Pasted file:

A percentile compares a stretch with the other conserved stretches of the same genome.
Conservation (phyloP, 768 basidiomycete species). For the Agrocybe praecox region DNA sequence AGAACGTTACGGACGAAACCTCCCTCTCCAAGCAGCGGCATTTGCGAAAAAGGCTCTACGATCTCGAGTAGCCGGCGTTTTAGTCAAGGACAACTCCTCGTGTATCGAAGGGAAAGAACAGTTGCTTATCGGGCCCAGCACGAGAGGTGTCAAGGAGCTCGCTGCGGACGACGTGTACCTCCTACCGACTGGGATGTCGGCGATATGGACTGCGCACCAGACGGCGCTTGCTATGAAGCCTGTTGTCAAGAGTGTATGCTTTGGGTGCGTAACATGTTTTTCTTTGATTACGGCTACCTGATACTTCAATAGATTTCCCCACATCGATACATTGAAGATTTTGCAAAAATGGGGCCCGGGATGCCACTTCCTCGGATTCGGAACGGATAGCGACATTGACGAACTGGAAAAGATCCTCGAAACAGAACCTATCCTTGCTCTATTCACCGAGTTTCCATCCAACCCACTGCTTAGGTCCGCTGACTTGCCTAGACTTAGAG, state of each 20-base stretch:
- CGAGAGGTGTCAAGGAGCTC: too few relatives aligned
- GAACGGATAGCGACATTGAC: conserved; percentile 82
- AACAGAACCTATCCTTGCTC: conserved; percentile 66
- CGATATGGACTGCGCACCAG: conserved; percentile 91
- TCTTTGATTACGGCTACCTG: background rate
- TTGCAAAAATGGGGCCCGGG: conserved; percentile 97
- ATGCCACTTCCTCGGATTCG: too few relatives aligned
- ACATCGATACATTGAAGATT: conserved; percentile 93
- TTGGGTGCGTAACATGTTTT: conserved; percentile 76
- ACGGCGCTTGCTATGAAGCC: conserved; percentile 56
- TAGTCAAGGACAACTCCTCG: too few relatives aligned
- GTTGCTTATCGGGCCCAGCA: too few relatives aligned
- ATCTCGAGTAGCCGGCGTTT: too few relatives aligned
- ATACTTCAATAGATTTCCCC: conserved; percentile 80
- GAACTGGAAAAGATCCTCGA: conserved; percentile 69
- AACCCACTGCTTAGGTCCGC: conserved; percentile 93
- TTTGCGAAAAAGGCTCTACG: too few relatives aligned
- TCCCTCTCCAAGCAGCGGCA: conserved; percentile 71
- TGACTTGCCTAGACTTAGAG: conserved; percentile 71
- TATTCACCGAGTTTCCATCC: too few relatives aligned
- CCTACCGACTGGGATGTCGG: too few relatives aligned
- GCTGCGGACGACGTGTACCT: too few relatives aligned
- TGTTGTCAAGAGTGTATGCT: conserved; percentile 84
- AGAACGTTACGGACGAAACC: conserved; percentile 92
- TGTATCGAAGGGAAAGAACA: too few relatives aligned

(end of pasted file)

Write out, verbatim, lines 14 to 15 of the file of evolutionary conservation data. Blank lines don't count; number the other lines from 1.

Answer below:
- GTTGCTTATCGGGCCCAGCA: too few relatives aligned
- ATCTCGAGTAGCCGGCGTTT: too few relatives aligned